Effect of health education program on the knowledge, attitude and practice of caregivers regarding infants care in Maygoma Orphanage Center, Khartoum state, Sudan (2016-2017)
Dr. Huda Hassabelrasool Abedelwahed, Magda Elhadi Ahmed Yousif, Ali Babiker Ali Habour, Maha Gibreel Mohammed Khaier
Background: Young children in institutional care have often been abandoned at birth or soon after because of illegitimate pregnanciesor parental instability. Orphaned, abandoned, and maltreated children pose problems for societies throughout the world. Although the actual number of children in residential institutions is impossible to gauge accurately, estimates have ranged from 2,000,000 to more than 8,000,000 (Browne, 2009; Save the Children, 2009). Most institutions are staffed with caregivers who work rotating shifts in rather bleak material conditions.1 The children those most at risk for malnutrition and hunger-related diseases, in particular orphaned or abandoned children living in care centers, many of whom have significant special needs 2.
The aim of the study: the study aimed to evaluate the effect of health educational program on the knowledge, attitude and practice of care givers regarding infants care in Maygoma Orphanage center. This a center for abandoned children in Khartoum.
Material and methods: An Intervention study, conducted in Mygoma orphanage center in Khartoum state from (2016-2017). The total coverage method used to lay down the sample which reaches (50) caregivers. Data was collected by using a questionnaire (to measure the knowledge) and checklist (to measure the practice) and was analyzed by using Statistical Packages for Social Sciences (SPSS version 20).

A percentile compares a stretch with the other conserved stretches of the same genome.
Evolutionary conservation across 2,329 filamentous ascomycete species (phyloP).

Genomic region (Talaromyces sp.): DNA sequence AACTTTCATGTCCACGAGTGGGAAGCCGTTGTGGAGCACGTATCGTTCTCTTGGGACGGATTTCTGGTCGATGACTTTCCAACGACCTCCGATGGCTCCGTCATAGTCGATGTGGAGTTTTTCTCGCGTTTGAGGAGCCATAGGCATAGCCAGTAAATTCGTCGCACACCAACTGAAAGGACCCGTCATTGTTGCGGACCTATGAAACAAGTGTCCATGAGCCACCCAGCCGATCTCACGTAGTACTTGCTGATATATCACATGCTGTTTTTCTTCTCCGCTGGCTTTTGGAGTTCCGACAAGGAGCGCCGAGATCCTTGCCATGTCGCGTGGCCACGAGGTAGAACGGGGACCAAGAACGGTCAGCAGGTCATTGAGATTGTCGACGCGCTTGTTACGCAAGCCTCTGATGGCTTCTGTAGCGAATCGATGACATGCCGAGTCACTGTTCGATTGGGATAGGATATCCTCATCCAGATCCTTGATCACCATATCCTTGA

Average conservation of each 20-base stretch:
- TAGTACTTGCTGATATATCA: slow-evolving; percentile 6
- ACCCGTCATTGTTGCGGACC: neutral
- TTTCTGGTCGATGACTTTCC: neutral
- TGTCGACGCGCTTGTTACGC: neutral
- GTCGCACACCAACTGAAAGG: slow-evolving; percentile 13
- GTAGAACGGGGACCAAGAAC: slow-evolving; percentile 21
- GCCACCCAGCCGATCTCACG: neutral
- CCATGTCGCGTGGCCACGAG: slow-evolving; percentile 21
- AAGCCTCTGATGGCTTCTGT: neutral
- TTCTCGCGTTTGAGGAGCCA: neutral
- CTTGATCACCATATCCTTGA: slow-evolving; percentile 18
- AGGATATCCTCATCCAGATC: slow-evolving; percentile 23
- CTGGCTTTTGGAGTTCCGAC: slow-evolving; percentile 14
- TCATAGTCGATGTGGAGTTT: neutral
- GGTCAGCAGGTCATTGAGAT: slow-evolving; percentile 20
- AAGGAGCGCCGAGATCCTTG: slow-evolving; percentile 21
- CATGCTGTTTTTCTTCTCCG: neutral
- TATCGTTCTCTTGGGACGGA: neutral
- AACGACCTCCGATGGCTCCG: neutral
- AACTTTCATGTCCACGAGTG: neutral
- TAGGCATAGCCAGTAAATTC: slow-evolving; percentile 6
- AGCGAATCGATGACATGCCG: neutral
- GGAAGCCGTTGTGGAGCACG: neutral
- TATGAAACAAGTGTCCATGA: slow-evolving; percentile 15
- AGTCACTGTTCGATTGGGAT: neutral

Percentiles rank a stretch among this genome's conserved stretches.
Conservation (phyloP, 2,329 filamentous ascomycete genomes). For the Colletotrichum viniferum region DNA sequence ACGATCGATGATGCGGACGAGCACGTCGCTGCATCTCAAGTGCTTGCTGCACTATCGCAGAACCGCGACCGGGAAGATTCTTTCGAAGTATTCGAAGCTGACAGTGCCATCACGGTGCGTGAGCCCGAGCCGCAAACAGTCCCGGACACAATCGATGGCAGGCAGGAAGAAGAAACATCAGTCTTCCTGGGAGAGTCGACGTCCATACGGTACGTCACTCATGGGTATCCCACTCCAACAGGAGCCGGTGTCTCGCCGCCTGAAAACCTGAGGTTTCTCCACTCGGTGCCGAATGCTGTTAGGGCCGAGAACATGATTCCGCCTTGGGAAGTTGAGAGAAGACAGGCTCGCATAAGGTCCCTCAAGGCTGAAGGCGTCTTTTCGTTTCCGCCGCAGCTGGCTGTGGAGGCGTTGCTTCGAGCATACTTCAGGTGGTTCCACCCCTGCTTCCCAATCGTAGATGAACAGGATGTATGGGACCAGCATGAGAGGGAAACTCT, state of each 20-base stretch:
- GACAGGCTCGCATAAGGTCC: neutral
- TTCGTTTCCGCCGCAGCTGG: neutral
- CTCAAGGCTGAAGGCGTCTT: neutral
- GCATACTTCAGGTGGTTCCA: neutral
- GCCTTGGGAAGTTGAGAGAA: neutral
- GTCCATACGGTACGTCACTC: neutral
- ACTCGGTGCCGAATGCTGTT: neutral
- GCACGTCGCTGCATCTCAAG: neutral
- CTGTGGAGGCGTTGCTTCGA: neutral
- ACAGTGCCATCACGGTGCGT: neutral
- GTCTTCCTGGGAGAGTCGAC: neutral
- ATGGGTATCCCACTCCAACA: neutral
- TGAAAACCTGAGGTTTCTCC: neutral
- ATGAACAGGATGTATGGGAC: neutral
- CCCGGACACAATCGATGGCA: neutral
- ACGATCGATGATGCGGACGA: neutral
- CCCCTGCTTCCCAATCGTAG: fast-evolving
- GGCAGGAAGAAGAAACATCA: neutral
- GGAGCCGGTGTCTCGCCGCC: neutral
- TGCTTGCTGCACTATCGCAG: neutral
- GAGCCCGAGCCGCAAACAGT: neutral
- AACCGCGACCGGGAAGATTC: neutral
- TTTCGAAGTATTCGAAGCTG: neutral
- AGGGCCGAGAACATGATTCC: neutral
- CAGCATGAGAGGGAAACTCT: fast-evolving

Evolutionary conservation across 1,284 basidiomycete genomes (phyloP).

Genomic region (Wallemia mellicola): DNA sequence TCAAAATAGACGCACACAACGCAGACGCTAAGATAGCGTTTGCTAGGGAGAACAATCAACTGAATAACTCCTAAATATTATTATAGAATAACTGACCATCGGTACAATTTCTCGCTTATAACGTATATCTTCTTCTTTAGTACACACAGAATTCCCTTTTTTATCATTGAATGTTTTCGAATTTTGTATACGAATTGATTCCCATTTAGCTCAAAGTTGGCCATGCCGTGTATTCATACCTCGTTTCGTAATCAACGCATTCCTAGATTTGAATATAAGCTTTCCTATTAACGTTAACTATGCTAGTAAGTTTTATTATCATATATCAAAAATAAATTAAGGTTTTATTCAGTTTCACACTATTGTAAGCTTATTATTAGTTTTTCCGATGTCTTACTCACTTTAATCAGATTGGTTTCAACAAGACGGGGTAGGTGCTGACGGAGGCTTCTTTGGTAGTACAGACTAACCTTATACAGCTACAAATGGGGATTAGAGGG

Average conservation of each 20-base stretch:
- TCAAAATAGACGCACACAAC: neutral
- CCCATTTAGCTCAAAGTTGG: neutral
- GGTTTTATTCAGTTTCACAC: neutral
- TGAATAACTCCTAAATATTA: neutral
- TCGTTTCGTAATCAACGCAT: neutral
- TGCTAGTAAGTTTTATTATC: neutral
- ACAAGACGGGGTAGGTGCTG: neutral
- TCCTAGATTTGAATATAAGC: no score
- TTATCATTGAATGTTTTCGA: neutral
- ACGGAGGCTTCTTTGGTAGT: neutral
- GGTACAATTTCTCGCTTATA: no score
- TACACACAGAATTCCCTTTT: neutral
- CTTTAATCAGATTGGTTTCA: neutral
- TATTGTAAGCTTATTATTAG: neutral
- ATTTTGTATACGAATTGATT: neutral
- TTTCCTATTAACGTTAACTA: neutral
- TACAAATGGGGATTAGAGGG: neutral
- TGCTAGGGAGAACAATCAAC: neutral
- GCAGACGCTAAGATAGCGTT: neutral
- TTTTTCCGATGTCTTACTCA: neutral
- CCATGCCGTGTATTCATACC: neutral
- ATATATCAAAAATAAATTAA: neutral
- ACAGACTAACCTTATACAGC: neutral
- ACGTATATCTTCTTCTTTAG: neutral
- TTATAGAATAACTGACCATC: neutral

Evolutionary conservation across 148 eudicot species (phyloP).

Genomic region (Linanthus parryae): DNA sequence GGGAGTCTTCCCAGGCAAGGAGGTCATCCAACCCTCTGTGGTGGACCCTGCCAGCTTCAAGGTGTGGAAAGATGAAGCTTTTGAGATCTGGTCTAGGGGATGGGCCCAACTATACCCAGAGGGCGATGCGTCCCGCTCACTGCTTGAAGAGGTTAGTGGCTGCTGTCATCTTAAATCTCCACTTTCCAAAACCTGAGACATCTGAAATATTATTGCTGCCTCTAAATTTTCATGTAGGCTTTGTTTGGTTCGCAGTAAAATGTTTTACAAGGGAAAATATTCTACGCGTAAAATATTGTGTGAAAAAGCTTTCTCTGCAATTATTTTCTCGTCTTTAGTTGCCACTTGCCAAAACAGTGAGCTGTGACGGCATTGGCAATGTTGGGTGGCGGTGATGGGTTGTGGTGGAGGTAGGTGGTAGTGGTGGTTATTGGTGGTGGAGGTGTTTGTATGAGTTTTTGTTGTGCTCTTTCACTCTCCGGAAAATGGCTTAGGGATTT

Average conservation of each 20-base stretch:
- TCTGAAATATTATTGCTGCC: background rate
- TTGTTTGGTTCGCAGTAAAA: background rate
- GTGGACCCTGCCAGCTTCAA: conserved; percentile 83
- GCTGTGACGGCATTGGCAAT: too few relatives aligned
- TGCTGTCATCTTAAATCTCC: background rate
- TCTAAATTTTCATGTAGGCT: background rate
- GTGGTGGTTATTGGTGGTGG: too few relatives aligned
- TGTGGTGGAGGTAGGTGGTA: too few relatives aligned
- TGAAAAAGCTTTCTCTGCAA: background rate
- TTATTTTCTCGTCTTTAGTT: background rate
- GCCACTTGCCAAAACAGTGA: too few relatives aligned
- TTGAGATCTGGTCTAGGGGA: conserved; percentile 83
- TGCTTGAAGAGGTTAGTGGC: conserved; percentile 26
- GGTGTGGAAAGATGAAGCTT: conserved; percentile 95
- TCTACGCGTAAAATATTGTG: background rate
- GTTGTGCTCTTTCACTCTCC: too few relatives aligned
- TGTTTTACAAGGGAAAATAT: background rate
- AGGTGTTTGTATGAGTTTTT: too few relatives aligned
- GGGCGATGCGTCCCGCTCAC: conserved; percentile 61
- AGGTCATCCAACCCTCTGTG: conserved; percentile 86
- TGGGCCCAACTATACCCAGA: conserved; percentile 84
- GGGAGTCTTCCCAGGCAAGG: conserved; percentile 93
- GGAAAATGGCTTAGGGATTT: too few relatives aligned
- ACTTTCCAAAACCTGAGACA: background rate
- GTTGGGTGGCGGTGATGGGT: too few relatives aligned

Results: The study showed, significant differences (P < 0.05) found in knowledge of care givers between the pre and post health education program About (58%) of caregivers displayed correct answers regarding the bottle preparation before attending the program, while after the program(82%) of them displayed it correctly. Regarding the time for giving feeding formula to infants, (46%) of care givers gave correct answers before attending the program, in contrast, after the program (94%) of them gave correct answers.
(88% )of the care givers answered correctly about how to start bottle feeding before attending the program, while(98%) of them answered correctly after attending the program. Regarding the time for introducing food to infants with Formula, (82 %) of the care givers gave correct answers before attending the program, while all of them (100%) mentioned correctly after the program. Moreover, studying knowledge of caregivers regarding the reasons of infant crying showed (76 %) of them answered correctly before program, while after program (98%) of them mentioned correctly. Also the study showed, significant differences found (P < 0.05)in practical skills of caregivers between pre and post health education program, Most of care givers (80%) after program did correct practices related to infants Dipper changing, while before study program (52%) of care givers did correct practices. Before the program (54%) of care givers did infants bathing correctly, but after program most of them (70%) did it in right way.
Conclusion: The study concluded that health educational program had a significant impact related to the improvement of the caregiver’s knowledge and practical skills post application of the program.
Recommendation: The study recommended, increase the number of care givers to meet the number of infants, create a Supervisory system to ensure best practice, increase the resources, encourage training and continuous educational programs to caregiver.